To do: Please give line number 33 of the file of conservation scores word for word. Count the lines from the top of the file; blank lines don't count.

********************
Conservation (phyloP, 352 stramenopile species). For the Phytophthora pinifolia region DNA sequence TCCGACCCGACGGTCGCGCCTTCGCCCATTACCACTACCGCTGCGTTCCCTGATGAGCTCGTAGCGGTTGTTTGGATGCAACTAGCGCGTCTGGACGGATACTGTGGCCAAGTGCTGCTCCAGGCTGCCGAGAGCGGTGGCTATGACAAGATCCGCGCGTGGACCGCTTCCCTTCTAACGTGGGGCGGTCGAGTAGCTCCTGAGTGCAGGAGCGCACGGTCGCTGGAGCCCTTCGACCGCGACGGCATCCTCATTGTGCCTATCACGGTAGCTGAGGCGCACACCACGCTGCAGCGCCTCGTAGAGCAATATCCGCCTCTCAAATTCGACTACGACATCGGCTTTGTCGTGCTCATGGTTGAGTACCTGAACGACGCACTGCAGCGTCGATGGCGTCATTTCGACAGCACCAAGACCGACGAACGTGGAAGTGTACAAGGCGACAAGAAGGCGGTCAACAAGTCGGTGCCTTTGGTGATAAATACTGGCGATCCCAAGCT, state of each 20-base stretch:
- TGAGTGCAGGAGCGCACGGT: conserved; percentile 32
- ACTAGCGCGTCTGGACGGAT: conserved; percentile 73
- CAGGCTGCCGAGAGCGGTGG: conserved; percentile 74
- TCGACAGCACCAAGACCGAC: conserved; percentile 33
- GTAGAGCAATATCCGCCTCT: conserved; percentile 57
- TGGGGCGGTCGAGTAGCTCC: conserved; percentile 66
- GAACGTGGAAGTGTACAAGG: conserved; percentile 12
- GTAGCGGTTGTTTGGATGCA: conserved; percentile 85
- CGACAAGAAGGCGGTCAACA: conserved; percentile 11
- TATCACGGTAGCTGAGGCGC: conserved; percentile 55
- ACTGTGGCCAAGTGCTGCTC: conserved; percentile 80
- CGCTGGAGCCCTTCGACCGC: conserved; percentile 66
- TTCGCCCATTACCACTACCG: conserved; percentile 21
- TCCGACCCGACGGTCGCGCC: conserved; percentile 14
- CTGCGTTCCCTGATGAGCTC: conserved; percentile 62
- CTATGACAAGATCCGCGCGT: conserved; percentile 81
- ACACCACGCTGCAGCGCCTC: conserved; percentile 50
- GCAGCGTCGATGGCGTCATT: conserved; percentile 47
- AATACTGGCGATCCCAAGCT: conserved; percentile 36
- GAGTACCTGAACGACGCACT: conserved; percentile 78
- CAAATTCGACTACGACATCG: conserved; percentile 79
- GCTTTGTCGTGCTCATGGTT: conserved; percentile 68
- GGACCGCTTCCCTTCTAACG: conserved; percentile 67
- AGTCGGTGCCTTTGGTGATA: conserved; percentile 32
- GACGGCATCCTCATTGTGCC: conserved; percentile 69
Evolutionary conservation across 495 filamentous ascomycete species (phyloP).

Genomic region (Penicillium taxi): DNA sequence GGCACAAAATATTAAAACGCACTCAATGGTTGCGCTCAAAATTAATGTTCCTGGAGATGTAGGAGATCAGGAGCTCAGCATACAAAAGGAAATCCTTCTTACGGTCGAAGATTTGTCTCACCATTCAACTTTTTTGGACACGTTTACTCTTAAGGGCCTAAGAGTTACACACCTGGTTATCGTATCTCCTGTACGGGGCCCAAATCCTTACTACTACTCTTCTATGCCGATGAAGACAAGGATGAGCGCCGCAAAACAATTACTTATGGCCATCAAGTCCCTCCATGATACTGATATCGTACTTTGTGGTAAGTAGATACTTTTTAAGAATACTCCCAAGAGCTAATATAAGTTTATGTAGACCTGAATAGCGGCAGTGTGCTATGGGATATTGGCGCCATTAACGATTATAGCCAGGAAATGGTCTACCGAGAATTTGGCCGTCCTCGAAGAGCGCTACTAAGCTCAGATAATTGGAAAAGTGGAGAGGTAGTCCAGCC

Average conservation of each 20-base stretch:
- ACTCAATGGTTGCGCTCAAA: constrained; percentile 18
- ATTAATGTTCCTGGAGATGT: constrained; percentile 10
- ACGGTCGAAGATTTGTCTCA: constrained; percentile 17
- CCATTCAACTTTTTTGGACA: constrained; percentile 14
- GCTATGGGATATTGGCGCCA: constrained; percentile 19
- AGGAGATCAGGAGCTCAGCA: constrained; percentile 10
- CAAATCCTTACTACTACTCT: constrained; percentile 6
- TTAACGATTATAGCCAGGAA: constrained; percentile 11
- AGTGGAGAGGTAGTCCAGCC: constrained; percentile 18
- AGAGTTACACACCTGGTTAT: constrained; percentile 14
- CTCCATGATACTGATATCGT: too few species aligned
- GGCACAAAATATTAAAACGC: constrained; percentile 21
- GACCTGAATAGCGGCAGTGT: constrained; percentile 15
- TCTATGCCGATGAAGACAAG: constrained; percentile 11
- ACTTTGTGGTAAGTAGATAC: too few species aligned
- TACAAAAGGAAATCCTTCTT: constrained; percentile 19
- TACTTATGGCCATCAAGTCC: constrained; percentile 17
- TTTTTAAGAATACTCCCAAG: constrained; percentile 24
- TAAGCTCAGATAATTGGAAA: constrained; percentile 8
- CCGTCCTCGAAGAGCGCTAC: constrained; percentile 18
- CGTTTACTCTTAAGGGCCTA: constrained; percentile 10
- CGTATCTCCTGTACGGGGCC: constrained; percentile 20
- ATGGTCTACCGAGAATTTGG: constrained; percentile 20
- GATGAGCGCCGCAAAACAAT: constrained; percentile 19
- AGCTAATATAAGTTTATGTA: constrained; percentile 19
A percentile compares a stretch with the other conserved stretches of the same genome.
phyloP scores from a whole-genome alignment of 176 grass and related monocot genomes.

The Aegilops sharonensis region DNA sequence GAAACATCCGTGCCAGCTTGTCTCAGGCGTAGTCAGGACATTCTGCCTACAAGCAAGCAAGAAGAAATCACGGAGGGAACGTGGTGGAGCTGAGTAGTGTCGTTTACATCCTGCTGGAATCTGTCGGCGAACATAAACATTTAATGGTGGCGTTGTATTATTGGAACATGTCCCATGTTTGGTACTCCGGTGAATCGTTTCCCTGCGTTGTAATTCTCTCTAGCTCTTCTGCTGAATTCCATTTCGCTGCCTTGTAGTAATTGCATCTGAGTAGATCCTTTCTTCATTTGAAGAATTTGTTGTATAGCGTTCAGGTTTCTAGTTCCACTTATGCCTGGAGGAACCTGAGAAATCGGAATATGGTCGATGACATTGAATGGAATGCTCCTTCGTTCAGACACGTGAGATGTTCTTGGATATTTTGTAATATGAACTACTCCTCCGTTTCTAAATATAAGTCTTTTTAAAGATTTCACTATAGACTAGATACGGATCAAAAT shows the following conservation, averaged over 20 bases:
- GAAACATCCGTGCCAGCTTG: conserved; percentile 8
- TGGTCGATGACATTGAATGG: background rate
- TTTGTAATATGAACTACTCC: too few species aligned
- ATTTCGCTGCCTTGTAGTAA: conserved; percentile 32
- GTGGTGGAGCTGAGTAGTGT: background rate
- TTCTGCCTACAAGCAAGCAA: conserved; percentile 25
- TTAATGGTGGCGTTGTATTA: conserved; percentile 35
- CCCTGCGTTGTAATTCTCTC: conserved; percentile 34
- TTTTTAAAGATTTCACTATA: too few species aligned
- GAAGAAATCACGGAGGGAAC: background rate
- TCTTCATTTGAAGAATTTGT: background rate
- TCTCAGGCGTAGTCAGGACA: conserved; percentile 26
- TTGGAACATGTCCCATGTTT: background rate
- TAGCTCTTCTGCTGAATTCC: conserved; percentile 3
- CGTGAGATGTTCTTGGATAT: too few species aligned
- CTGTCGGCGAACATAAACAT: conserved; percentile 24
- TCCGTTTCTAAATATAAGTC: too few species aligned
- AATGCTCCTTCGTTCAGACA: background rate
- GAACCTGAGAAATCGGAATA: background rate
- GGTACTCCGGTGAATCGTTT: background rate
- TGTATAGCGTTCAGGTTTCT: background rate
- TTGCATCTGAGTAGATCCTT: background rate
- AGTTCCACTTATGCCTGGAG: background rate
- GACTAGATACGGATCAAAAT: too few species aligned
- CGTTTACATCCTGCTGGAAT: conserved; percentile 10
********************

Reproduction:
- CCATTCAACTTTTTTGGACA: constrained; percentile 14